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January 21, 2022

Covid-19 outbreak puts a damper on local prep and college sports

Several schools suffer postponements, cancellations due to virus protocols

A rise in Covid-19 cases throughout Santa Cruz County has put a halt to some collegiate and high school sports events in the area.

The Cabrillo men’s basketball team was supposed to begin its California Community College Athletic Association Coast Conference South Division season this week. But its first set of conference games against De Anza and West Valley colleges were postponed after a Seahawks’ player tested positive. 

“We are currently in covid protocols,” Cabrillo coach James Page said.

Page canceled practices for the remainder of the week. They hope to clear protocols in time for next week’s games against Hartnell and San Jose City colleges. 

Scotts Valley High postponed its athletic contests on Tuesday and Thursday and UC Santa Cruz’s men’s basketball game was also canceled.

Scotts Valley was scheduled to host Santa Cruz in girls soccer, play at Santa Cruz in boys soccer and had boys’ and girls’ basketball games scheduled at Santa Cruz on Jan. 3. The Falcons were also scheduled to take on Soquel in boys’ and girls’ soccer on Thursday.

“We did the right thing,” Scotts Valley Athletic Director Louie Walters said. “I feel with kids coming back from break and positive cases blowing up, [we’ll] shut down for the week.”

The Watsonville girls’ basketball team canceled its non-league game against North Salinas High. The Aptos girls’ soccer team had its Santa Cruz Coast Athletic League opener against Soquel High on Tuesday canceled after Knights’ players tested positive for Covid. 

Mariners coach Gina Castañeda, who is currently traveling with the Cal North’s Olympic Development Program, said it was unfortunate they had to postpone their league opener. She broke the news to the players, who were disappointed they didn’t get a chance to play.

“The new Covid strain is so contagious,” Castañeda said. “Coaching is more than playing to win games, it’s also managing your environment. Sadly for us, Covid has become part of that environment. It’s important we keep our players healthy and safe.”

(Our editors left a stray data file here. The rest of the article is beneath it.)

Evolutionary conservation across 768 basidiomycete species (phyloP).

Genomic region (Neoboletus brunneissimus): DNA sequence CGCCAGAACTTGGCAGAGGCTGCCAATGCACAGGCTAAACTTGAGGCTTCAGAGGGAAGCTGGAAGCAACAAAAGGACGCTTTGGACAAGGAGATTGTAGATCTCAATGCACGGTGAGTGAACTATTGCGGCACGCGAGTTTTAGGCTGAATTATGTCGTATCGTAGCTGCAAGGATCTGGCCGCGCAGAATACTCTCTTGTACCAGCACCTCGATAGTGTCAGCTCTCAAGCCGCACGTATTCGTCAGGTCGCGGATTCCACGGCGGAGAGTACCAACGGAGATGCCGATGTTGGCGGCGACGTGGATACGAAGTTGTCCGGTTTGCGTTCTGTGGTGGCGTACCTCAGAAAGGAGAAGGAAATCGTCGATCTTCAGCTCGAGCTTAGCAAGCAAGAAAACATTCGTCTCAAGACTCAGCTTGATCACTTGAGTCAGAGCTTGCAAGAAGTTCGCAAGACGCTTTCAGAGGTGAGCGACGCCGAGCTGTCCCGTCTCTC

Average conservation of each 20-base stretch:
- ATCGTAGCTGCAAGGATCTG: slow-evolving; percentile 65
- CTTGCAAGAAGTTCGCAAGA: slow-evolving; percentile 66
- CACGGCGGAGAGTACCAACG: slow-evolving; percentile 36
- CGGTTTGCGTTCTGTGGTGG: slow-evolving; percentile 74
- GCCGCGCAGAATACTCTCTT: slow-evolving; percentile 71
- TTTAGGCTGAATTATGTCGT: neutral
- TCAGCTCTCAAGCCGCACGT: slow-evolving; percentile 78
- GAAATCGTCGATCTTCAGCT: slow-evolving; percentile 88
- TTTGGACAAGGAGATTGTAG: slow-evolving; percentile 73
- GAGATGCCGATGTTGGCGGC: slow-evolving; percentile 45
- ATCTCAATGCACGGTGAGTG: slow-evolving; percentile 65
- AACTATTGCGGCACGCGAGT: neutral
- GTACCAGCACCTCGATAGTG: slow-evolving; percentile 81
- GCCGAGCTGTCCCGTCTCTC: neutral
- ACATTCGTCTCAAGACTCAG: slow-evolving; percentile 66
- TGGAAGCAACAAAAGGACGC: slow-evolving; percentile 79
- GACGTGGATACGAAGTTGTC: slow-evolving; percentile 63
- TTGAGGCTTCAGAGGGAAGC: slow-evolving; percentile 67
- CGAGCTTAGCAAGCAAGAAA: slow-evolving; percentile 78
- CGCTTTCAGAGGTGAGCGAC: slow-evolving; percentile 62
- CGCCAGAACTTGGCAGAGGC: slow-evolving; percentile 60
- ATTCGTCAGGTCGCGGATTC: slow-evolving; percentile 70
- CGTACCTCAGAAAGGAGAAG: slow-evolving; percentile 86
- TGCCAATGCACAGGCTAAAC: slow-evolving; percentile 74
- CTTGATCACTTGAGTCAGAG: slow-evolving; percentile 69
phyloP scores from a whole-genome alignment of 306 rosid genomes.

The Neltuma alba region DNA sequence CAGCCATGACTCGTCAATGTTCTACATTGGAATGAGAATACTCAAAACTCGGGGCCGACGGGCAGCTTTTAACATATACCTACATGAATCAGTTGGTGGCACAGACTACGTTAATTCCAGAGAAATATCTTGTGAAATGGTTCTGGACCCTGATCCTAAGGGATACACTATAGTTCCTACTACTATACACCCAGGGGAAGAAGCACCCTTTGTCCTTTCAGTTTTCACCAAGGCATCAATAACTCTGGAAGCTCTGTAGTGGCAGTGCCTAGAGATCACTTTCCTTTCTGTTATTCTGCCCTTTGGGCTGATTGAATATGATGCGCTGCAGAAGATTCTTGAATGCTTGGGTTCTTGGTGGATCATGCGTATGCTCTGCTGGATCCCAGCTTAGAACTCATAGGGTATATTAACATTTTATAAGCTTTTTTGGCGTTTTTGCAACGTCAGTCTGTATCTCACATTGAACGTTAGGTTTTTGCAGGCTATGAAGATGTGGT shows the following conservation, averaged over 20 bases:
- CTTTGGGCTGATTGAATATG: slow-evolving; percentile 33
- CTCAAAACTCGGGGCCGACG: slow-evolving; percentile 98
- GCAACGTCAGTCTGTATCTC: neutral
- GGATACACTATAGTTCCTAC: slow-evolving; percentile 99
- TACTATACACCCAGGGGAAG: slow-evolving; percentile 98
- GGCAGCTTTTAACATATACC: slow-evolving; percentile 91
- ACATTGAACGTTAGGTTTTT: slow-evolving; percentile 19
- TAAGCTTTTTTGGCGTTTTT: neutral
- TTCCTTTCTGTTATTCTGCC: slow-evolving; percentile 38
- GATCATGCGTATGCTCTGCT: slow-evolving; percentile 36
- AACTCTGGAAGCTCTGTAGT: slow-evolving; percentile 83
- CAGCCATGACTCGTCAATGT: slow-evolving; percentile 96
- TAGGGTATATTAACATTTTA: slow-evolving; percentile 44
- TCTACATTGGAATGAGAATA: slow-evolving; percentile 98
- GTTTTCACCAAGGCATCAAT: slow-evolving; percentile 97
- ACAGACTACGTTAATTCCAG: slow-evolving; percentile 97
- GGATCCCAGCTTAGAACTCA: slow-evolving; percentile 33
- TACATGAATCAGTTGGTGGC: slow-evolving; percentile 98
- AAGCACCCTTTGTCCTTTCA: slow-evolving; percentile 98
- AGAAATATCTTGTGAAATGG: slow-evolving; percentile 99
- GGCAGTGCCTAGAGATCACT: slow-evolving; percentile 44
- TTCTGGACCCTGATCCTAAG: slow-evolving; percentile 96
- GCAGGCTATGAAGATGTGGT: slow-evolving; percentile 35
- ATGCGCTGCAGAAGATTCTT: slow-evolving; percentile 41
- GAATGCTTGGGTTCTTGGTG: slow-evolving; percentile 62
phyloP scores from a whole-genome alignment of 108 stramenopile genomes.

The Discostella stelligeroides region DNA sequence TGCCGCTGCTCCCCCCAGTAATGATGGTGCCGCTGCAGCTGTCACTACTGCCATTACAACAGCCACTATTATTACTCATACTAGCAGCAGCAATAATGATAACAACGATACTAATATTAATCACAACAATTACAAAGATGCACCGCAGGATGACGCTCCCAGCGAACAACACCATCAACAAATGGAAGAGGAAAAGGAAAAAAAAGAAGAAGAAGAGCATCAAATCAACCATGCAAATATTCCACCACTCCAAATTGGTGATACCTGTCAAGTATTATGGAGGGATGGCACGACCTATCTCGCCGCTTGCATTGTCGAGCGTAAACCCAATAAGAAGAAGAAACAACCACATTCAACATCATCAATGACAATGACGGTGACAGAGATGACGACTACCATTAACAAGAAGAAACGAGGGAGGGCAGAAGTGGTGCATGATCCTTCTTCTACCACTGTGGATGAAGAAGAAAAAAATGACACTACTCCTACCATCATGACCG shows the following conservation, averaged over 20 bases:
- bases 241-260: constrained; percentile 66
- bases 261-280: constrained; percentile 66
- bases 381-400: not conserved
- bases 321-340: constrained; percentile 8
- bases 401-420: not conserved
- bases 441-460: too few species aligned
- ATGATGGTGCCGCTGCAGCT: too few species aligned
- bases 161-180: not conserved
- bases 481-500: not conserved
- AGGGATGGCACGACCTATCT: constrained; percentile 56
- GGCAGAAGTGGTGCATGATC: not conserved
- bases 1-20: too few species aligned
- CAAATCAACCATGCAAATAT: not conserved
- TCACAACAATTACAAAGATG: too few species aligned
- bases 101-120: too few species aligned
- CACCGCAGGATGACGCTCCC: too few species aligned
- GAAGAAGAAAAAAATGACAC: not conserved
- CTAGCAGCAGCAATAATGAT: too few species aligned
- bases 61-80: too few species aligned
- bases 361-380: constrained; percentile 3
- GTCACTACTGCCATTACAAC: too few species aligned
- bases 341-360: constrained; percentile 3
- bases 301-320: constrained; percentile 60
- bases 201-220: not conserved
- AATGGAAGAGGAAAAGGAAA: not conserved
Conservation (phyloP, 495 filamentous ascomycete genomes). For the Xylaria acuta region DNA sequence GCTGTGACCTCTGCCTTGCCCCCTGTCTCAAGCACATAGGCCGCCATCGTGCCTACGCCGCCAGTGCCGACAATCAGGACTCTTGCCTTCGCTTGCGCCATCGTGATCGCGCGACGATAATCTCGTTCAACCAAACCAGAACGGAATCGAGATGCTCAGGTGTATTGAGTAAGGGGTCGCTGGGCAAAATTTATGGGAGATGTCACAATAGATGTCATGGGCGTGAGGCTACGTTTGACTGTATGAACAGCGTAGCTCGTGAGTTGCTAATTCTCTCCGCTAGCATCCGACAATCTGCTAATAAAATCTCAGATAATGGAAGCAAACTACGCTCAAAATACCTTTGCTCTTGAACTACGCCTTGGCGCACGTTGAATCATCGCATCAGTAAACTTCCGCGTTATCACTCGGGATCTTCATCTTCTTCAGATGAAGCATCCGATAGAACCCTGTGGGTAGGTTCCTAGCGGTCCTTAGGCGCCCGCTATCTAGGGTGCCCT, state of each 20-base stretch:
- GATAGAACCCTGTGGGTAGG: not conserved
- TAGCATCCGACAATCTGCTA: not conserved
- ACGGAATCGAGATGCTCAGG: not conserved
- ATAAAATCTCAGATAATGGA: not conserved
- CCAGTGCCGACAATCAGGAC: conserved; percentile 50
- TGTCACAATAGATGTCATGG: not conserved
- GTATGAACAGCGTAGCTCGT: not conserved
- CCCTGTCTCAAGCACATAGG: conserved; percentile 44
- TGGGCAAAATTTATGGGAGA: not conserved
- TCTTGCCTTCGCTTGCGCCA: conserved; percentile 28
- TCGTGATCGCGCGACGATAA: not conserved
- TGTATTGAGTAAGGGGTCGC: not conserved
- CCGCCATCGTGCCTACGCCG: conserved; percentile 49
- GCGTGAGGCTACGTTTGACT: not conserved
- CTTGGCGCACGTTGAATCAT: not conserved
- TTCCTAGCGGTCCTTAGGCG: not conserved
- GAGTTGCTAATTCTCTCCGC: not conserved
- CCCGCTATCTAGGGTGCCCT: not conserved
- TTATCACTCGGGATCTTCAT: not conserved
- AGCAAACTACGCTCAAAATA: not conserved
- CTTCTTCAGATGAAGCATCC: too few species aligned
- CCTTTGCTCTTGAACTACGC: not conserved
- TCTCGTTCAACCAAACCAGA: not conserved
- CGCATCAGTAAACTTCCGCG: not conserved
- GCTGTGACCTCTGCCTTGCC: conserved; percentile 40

Aptos’ wrestling team also had to back out of Wednesday evening’s SCCAL meet at Santa Cruz High. They were slated to compete against Soquel, but both teams backed out as a precaution.

“It’s unfortunate to say but this is nothing new to us,” Aptos Athletic Director Travis Fox said. “We’re still living through it.” 

Schools got some good news from the California Interscholastic Federation on Wednesday. They announced that it is temporarily suspending a bylaw that doesn’t allow student-athletes to compete on Sunday.

Due to the impact of the pandemic, the rule will remain suspended for the remainder of the 2022 winter sports season. Schools can mutually agree to use Sunday as a possible day to reschedule any postponed games, according to a press release issued on Jan. 5.

“That gives schools and leagues a bit more flexibility to try and make up games, especially in a sport like soccer because now we can have days in between games instead of having back-to-back nights,” Fox said. 

Fox said that each student and staff member in the Santa Cruz County Office of Education will receive two take-home Covid test kits. It’s not required but they’re giving them out for those who want one.

The California Department of Public Health announced an updated guideline for a player who tests positive for Covid-19.

“Number one goal is to get kids back in the classroom for the second semester and provide a safe space for in-person instruction,” Fox said. 

All signs point that local schools are anticipating adopting the new update, which will knock down the isolation period from 10 days to five. If a student-athlete is asymptomatic and tests negative, players can return with restricted mask usage.

Fox said the new guidelines are mostly in place to get kids back into the classroom rather than getting them back on the playing field. 

“We consider athletics the last class of the day but we know that kids need to be on campus for instruction,” he said. “That’s the number one goal, is to keep school going safely.”

*Additional reporting by Lucia Meza, special to the Press Banner

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